The report is a good antidote to those non-scientists who claim global warming does not make weather more extreme and more destructive: Global warming has changed the pattern of precipitation worldwide. Flooding in the northern half of the eastern U.S., Great Plains and over much of the Midwest has been increasing, especially over the last several decades. These regional flooding trends in the northeast and upper Midwest are linked to increases in extreme precipitation and are consistent with the global trends driven by climate change.
At the same time, areas such as the U.S. Southwest are witnessing more droughts, and these too are consistent with global climate change patterns projected by climate models as a consequence of rising CO2 levels.
Since 1950, heat waves worldwide have become longer and more frequent. One study indicates that the global area hit by extremely hot summertime temperatures has increased 50-fold, and the fingerprint of global warming has been firmly identified in these trends. In the U.S., new record high temperatures now regularly outnumber new record lows by a ratio of 2:1.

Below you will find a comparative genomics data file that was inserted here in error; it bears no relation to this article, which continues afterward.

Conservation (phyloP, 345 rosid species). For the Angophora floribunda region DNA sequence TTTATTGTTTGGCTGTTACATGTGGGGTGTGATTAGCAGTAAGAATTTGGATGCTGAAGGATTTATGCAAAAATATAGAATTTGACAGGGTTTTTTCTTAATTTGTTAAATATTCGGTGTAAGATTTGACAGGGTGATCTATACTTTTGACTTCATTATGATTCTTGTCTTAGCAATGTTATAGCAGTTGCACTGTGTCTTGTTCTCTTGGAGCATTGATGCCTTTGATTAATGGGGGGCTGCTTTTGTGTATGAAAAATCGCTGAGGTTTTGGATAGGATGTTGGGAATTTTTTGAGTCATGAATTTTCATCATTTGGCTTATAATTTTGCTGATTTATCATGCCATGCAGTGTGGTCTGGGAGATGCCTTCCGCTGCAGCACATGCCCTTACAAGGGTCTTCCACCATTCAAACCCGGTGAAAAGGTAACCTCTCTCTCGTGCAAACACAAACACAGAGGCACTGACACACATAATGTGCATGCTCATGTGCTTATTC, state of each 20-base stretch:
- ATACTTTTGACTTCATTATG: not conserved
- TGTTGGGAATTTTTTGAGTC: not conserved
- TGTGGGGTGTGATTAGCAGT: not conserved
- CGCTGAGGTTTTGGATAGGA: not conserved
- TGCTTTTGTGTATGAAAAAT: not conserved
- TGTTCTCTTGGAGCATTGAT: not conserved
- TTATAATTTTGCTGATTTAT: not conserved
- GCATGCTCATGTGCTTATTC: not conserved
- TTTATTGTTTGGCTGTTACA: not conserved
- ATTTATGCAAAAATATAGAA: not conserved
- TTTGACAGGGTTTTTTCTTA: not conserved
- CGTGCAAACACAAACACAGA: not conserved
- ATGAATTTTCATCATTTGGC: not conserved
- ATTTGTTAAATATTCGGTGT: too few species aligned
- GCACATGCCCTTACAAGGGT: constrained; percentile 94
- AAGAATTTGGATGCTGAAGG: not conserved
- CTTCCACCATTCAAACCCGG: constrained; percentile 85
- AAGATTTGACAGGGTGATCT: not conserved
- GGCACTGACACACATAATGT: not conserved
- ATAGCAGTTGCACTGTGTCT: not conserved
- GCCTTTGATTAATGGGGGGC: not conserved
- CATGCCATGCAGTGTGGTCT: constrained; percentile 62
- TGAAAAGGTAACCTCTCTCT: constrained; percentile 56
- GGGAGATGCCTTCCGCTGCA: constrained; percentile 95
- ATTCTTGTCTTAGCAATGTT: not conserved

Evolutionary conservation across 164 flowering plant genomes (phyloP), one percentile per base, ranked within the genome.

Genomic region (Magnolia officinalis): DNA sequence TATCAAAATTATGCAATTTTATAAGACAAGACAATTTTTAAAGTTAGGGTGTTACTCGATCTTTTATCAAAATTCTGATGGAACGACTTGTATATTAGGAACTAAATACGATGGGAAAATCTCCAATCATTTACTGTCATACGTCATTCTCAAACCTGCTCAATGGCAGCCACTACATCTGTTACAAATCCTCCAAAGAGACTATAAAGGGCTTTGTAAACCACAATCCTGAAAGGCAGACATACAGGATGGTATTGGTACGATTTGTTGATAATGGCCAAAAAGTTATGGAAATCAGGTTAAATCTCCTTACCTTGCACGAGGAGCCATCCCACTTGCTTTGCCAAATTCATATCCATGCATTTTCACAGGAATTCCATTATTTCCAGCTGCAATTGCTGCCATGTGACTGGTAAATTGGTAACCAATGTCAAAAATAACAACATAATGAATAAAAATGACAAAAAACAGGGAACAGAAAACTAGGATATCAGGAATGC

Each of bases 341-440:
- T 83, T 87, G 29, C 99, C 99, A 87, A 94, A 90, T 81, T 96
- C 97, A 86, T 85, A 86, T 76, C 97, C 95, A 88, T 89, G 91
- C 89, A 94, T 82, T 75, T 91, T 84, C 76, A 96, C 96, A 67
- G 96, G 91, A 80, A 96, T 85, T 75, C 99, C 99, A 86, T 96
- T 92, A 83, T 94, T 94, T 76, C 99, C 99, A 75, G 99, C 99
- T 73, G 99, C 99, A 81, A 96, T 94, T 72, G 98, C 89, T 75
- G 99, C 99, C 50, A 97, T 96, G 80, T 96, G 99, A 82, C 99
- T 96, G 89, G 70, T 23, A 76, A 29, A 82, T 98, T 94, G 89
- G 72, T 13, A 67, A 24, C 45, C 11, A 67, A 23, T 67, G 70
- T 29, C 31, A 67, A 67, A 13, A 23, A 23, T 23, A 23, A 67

Climate change has amplified the threat of wildfires in many places. In the western U.S., both the area burned by wildfires as well as the length of the fire season have increased substantially in recent decades. Earlier spring snowmelt and higher spring and summer temperatures contribute to this change. Climate change has increased the threat of “mega-fires” –- large fires that burn proportionately greater areas. Warming has also led to wildfires present in some regions where they have been absent in recent history.
Kudos to the AAAS for this report. They join the US National Academy of Sciences and the U.K. Royal Society in producing a new, highly readable climate report, though the AAAS has done a better job of bluntly laying out the risks.
Bottom line: If a generally staid, consensus-oriented body like the AAAS is alarmed, then we all should be. As climatologist Lonnie Thompson explained back in 2010: Climatologists, like other scientists, tend to be a stolid group. We are not given to theatrical rantings about falling skies. Most of us are far more comfortable in our laboratories or gathering data in the field than we are giving interviews to journalists or speaking before Congressional committees. Why then are climatologists speaking out about the dangers of global warming? The answer is that virtually all of us are now convinced that global warming poses a clear and present danger to civilization.